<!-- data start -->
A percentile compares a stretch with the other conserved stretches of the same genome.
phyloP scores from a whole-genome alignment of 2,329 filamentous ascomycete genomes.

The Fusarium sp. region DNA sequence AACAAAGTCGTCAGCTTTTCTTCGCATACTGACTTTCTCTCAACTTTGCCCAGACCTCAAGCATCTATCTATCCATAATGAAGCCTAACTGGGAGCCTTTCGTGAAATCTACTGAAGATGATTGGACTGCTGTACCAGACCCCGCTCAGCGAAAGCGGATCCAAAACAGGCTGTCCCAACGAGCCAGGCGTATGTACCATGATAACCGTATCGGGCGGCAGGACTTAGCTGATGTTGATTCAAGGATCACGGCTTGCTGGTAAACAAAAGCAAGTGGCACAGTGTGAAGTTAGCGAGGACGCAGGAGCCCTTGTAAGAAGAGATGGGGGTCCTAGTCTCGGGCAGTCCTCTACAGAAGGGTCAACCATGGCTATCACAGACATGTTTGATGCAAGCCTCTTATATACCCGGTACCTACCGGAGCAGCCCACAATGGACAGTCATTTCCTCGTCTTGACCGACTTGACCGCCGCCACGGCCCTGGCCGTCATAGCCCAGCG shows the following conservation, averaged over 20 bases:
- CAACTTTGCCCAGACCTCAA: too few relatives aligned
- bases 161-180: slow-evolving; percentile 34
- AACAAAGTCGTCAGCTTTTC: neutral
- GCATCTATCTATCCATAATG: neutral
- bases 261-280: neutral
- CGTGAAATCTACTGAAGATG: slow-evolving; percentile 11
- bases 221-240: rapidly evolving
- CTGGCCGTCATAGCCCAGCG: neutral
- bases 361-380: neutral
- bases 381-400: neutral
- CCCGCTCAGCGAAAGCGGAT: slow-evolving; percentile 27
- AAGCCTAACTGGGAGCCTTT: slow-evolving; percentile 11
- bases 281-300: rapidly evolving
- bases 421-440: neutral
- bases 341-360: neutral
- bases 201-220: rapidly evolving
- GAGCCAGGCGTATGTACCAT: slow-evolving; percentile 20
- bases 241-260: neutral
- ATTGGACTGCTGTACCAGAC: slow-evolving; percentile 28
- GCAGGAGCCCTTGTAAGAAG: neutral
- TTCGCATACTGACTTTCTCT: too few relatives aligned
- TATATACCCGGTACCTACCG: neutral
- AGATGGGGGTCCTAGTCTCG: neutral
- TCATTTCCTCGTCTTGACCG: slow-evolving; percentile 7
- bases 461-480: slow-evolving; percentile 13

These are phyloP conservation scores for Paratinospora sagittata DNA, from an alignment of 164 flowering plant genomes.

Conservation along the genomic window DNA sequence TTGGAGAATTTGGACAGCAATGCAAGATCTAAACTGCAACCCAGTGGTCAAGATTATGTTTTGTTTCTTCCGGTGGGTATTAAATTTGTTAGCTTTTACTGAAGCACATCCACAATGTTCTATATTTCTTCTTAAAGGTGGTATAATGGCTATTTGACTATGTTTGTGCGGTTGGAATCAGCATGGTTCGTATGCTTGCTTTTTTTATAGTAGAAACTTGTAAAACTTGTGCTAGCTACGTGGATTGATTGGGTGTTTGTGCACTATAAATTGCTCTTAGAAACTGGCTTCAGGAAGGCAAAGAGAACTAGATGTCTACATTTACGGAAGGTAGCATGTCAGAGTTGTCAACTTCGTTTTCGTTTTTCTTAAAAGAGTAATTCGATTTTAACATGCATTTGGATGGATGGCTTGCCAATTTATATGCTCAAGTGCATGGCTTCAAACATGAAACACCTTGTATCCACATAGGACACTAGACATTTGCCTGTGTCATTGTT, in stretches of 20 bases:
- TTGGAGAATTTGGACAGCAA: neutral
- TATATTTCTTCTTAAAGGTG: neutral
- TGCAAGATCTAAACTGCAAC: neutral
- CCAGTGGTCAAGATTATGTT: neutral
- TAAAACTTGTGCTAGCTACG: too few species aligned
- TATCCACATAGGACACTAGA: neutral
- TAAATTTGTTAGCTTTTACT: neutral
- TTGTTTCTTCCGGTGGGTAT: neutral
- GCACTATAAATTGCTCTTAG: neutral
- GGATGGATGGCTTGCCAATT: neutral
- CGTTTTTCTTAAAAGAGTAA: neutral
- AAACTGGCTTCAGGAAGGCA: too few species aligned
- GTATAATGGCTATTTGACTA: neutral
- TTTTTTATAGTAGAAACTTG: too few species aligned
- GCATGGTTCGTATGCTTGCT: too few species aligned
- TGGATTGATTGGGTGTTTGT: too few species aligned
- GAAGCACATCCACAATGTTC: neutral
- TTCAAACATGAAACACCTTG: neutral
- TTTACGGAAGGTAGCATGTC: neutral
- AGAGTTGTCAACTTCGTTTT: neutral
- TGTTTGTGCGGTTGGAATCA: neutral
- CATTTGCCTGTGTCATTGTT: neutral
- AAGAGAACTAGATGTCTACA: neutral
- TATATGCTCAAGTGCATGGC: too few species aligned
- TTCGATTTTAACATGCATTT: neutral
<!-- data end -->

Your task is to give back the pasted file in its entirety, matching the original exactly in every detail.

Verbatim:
A percentile compares a stretch with the other conserved stretches of the same genome.
phyloP scores from a whole-genome alignment of 2,329 filamentous ascomycete genomes.

The Fusarium sp. region DNA sequence AACAAAGTCGTCAGCTTTTCTTCGCATACTGACTTTCTCTCAACTTTGCCCAGACCTCAAGCATCTATCTATCCATAATGAAGCCTAACTGGGAGCCTTTCGTGAAATCTACTGAAGATGATTGGACTGCTGTACCAGACCCCGCTCAGCGAAAGCGGATCCAAAACAGGCTGTCCCAACGAGCCAGGCGTATGTACCATGATAACCGTATCGGGCGGCAGGACTTAGCTGATGTTGATTCAAGGATCACGGCTTGCTGGTAAACAAAAGCAAGTGGCACAGTGTGAAGTTAGCGAGGACGCAGGAGCCCTTGTAAGAAGAGATGGGGGTCCTAGTCTCGGGCAGTCCTCTACAGAAGGGTCAACCATGGCTATCACAGACATGTTTGATGCAAGCCTCTTATATACCCGGTACCTACCGGAGCAGCCCACAATGGACAGTCATTTCCTCGTCTTGACCGACTTGACCGCCGCCACGGCCCTGGCCGTCATAGCCCAGCG shows the following conservation, averaged over 20 bases:
- CAACTTTGCCCAGACCTCAA: too few relatives aligned
- bases 161-180: slow-evolving; percentile 34
- AACAAAGTCGTCAGCTTTTC: neutral
- GCATCTATCTATCCATAATG: neutral
- bases 261-280: neutral
- CGTGAAATCTACTGAAGATG: slow-evolving; percentile 11
- bases 221-240: rapidly evolving
- CTGGCCGTCATAGCCCAGCG: neutral
- bases 361-380: neutral
- bases 381-400: neutral
- CCCGCTCAGCGAAAGCGGAT: slow-evolving; percentile 27
- AAGCCTAACTGGGAGCCTTT: slow-evolving; percentile 11
- bases 281-300: rapidly evolving
- bases 421-440: neutral
- bases 341-360: neutral
- bases 201-220: rapidly evolving
- GAGCCAGGCGTATGTACCAT: slow-evolving; percentile 20
- bases 241-260: neutral
- ATTGGACTGCTGTACCAGAC: slow-evolving; percentile 28
- GCAGGAGCCCTTGTAAGAAG: neutral
- TTCGCATACTGACTTTCTCT: too few relatives aligned
- TATATACCCGGTACCTACCG: neutral
- AGATGGGGGTCCTAGTCTCG: neutral
- TCATTTCCTCGTCTTGACCG: slow-evolving; percentile 7
- bases 461-480: slow-evolving; percentile 13

These are phyloP conservation scores for Paratinospora sagittata DNA, from an alignment of 164 flowering plant genomes.

Conservation along the genomic window DNA sequence TTGGAGAATTTGGACAGCAATGCAAGATCTAAACTGCAACCCAGTGGTCAAGATTATGTTTTGTTTCTTCCGGTGGGTATTAAATTTGTTAGCTTTTACTGAAGCACATCCACAATGTTCTATATTTCTTCTTAAAGGTGGTATAATGGCTATTTGACTATGTTTGTGCGGTTGGAATCAGCATGGTTCGTATGCTTGCTTTTTTTATAGTAGAAACTTGTAAAACTTGTGCTAGCTACGTGGATTGATTGGGTGTTTGTGCACTATAAATTGCTCTTAGAAACTGGCTTCAGGAAGGCAAAGAGAACTAGATGTCTACATTTACGGAAGGTAGCATGTCAGAGTTGTCAACTTCGTTTTCGTTTTTCTTAAAAGAGTAATTCGATTTTAACATGCATTTGGATGGATGGCTTGCCAATTTATATGCTCAAGTGCATGGCTTCAAACATGAAACACCTTGTATCCACATAGGACACTAGACATTTGCCTGTGTCATTGTT, in stretches of 20 bases:
- TTGGAGAATTTGGACAGCAA: neutral
- TATATTTCTTCTTAAAGGTG: neutral
- TGCAAGATCTAAACTGCAAC: neutral
- CCAGTGGTCAAGATTATGTT: neutral
- TAAAACTTGTGCTAGCTACG: too few species aligned
- TATCCACATAGGACACTAGA: neutral
- TAAATTTGTTAGCTTTTACT: neutral
- TTGTTTCTTCCGGTGGGTAT: neutral
- GCACTATAAATTGCTCTTAG: neutral
- GGATGGATGGCTTGCCAATT: neutral
- CGTTTTTCTTAAAAGAGTAA: neutral
- AAACTGGCTTCAGGAAGGCA: too few species aligned
- GTATAATGGCTATTTGACTA: neutral
- TTTTTTATAGTAGAAACTTG: too few species aligned
- GCATGGTTCGTATGCTTGCT: too few species aligned
- TGGATTGATTGGGTGTTTGT: too few species aligned
- GAAGCACATCCACAATGTTC: neutral
- TTCAAACATGAAACACCTTG: neutral
- TTTACGGAAGGTAGCATGTC: neutral
- AGAGTTGTCAACTTCGTTTT: neutral
- TGTTTGTGCGGTTGGAATCA: neutral
- CATTTGCCTGTGTCATTGTT: neutral
- AAGAGAACTAGATGTCTACA: neutral
- TATATGCTCAAGTGCATGGC: too few species aligned
- TTCGATTTTAACATGCATTT: neutral